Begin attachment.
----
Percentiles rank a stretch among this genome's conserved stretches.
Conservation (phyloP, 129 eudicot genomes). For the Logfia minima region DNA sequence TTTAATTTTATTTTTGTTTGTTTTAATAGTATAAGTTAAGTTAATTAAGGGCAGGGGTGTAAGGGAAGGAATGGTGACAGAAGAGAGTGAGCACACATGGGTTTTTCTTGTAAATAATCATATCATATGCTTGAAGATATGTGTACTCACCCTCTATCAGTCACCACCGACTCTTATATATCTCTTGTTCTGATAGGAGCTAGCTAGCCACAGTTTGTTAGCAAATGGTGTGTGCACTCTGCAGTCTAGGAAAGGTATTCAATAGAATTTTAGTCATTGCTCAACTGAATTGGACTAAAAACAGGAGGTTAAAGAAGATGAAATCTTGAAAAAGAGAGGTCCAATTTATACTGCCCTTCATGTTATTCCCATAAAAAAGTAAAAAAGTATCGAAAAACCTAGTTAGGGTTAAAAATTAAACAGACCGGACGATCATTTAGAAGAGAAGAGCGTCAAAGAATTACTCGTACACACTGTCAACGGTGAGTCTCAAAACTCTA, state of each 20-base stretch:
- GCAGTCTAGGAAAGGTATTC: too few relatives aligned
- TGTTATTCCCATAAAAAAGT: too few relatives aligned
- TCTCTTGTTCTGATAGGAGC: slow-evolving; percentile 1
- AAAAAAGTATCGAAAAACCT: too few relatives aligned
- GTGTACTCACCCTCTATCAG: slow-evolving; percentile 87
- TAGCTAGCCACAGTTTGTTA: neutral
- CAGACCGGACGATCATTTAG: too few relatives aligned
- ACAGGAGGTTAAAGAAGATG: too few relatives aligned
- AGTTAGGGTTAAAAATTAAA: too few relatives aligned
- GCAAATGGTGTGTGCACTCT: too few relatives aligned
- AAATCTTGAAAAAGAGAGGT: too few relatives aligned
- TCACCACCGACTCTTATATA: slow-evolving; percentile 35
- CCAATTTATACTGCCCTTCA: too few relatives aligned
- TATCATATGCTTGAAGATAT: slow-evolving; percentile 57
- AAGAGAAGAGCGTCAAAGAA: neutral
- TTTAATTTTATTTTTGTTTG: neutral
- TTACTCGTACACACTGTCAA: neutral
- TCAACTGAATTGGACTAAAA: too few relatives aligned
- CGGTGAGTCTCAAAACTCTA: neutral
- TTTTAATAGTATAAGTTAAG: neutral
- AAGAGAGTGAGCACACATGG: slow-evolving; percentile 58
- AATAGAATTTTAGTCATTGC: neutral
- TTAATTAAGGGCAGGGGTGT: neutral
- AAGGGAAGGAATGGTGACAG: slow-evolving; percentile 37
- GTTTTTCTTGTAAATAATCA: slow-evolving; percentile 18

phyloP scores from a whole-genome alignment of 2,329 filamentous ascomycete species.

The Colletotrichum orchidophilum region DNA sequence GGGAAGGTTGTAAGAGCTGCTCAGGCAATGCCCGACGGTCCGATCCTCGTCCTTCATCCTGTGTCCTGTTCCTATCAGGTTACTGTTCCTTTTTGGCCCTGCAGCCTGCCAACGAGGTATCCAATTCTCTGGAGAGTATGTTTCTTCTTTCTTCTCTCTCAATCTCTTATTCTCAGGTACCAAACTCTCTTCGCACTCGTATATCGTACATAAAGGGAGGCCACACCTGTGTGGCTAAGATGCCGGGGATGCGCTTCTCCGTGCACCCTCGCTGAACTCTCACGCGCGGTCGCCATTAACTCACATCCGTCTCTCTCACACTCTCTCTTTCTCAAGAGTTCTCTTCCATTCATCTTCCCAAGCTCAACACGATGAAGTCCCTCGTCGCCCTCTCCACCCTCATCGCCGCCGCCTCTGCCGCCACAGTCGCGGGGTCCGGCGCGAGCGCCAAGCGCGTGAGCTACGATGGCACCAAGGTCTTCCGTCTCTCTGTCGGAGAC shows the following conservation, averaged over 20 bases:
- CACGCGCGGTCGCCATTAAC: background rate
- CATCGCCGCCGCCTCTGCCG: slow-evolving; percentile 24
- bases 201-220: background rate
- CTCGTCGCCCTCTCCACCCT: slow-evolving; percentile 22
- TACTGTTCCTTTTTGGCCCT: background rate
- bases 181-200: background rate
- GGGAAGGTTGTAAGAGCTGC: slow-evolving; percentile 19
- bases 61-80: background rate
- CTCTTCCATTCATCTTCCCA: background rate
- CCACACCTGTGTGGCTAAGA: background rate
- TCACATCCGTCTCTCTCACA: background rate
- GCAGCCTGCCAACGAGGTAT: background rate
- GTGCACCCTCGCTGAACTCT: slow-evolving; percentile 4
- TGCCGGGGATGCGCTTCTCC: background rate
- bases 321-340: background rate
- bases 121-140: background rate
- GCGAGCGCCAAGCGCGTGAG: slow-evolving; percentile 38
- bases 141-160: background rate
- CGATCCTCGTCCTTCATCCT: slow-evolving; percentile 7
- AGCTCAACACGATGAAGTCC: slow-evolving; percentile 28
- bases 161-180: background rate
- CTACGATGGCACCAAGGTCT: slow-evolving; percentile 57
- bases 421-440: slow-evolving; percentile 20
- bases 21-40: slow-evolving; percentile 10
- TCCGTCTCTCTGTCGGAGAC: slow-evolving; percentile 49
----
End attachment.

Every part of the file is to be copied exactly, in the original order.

Percentiles rank a stretch among this genome's conserved stretches.
Conservation (phyloP, 129 eudicot genomes). For the Logfia minima region DNA sequence TTTAATTTTATTTTTGTTTGTTTTAATAGTATAAGTTAAGTTAATTAAGGGCAGGGGTGTAAGGGAAGGAATGGTGACAGAAGAGAGTGAGCACACATGGGTTTTTCTTGTAAATAATCATATCATATGCTTGAAGATATGTGTACTCACCCTCTATCAGTCACCACCGACTCTTATATATCTCTTGTTCTGATAGGAGCTAGCTAGCCACAGTTTGTTAGCAAATGGTGTGTGCACTCTGCAGTCTAGGAAAGGTATTCAATAGAATTTTAGTCATTGCTCAACTGAATTGGACTAAAAACAGGAGGTTAAAGAAGATGAAATCTTGAAAAAGAGAGGTCCAATTTATACTGCCCTTCATGTTATTCCCATAAAAAAGTAAAAAAGTATCGAAAAACCTAGTTAGGGTTAAAAATTAAACAGACCGGACGATCATTTAGAAGAGAAGAGCGTCAAAGAATTACTCGTACACACTGTCAACGGTGAGTCTCAAAACTCTA, state of each 20-base stretch:
- GCAGTCTAGGAAAGGTATTC: too few relatives aligned
- TGTTATTCCCATAAAAAAGT: too few relatives aligned
- TCTCTTGTTCTGATAGGAGC: slow-evolving; percentile 1
- AAAAAAGTATCGAAAAACCT: too few relatives aligned
- GTGTACTCACCCTCTATCAG: slow-evolving; percentile 87
- TAGCTAGCCACAGTTTGTTA: neutral
- CAGACCGGACGATCATTTAG: too few relatives aligned
- ACAGGAGGTTAAAGAAGATG: too few relatives aligned
- AGTTAGGGTTAAAAATTAAA: too few relatives aligned
- GCAAATGGTGTGTGCACTCT: too few relatives aligned
- AAATCTTGAAAAAGAGAGGT: too few relatives aligned
- TCACCACCGACTCTTATATA: slow-evolving; percentile 35
- CCAATTTATACTGCCCTTCA: too few relatives aligned
- TATCATATGCTTGAAGATAT: slow-evolving; percentile 57
- AAGAGAAGAGCGTCAAAGAA: neutral
- TTTAATTTTATTTTTGTTTG: neutral
- TTACTCGTACACACTGTCAA: neutral
- TCAACTGAATTGGACTAAAA: too few relatives aligned
- CGGTGAGTCTCAAAACTCTA: neutral
- TTTTAATAGTATAAGTTAAG: neutral
- AAGAGAGTGAGCACACATGG: slow-evolving; percentile 58
- AATAGAATTTTAGTCATTGC: neutral
- TTAATTAAGGGCAGGGGTGT: neutral
- AAGGGAAGGAATGGTGACAG: slow-evolving; percentile 37
- GTTTTTCTTGTAAATAATCA: slow-evolving; percentile 18

phyloP scores from a whole-genome alignment of 2,329 filamentous ascomycete species.

The Colletotrichum orchidophilum region DNA sequence GGGAAGGTTGTAAGAGCTGCTCAGGCAATGCCCGACGGTCCGATCCTCGTCCTTCATCCTGTGTCCTGTTCCTATCAGGTTACTGTTCCTTTTTGGCCCTGCAGCCTGCCAACGAGGTATCCAATTCTCTGGAGAGTATGTTTCTTCTTTCTTCTCTCTCAATCTCTTATTCTCAGGTACCAAACTCTCTTCGCACTCGTATATCGTACATAAAGGGAGGCCACACCTGTGTGGCTAAGATGCCGGGGATGCGCTTCTCCGTGCACCCTCGCTGAACTCTCACGCGCGGTCGCCATTAACTCACATCCGTCTCTCTCACACTCTCTCTTTCTCAAGAGTTCTCTTCCATTCATCTTCCCAAGCTCAACACGATGAAGTCCCTCGTCGCCCTCTCCACCCTCATCGCCGCCGCCTCTGCCGCCACAGTCGCGGGGTCCGGCGCGAGCGCCAAGCGCGTGAGCTACGATGGCACCAAGGTCTTCCGTCTCTCTGTCGGAGAC shows the following conservation, averaged over 20 bases:
- CACGCGCGGTCGCCATTAAC: background rate
- CATCGCCGCCGCCTCTGCCG: slow-evolving; percentile 24
- bases 201-220: background rate
- CTCGTCGCCCTCTCCACCCT: slow-evolving; percentile 22
- TACTGTTCCTTTTTGGCCCT: background rate
- bases 181-200: background rate
- GGGAAGGTTGTAAGAGCTGC: slow-evolving; percentile 19
- bases 61-80: background rate
- CTCTTCCATTCATCTTCCCA: background rate
- CCACACCTGTGTGGCTAAGA: background rate
- TCACATCCGTCTCTCTCACA: background rate
- GCAGCCTGCCAACGAGGTAT: background rate
- GTGCACCCTCGCTGAACTCT: slow-evolving; percentile 4
- TGCCGGGGATGCGCTTCTCC: background rate
- bases 321-340: background rate
- bases 121-140: background rate
- GCGAGCGCCAAGCGCGTGAG: slow-evolving; percentile 38
- bases 141-160: background rate
- CGATCCTCGTCCTTCATCCT: slow-evolving; percentile 7
- AGCTCAACACGATGAAGTCC: slow-evolving; percentile 28
- bases 161-180: background rate
- CTACGATGGCACCAAGGTCT: slow-evolving; percentile 57
- bases 421-440: slow-evolving; percentile 20
- bases 21-40: slow-evolving; percentile 10
- TCCGTCTCTCTGTCGGAGAC: slow-evolving; percentile 49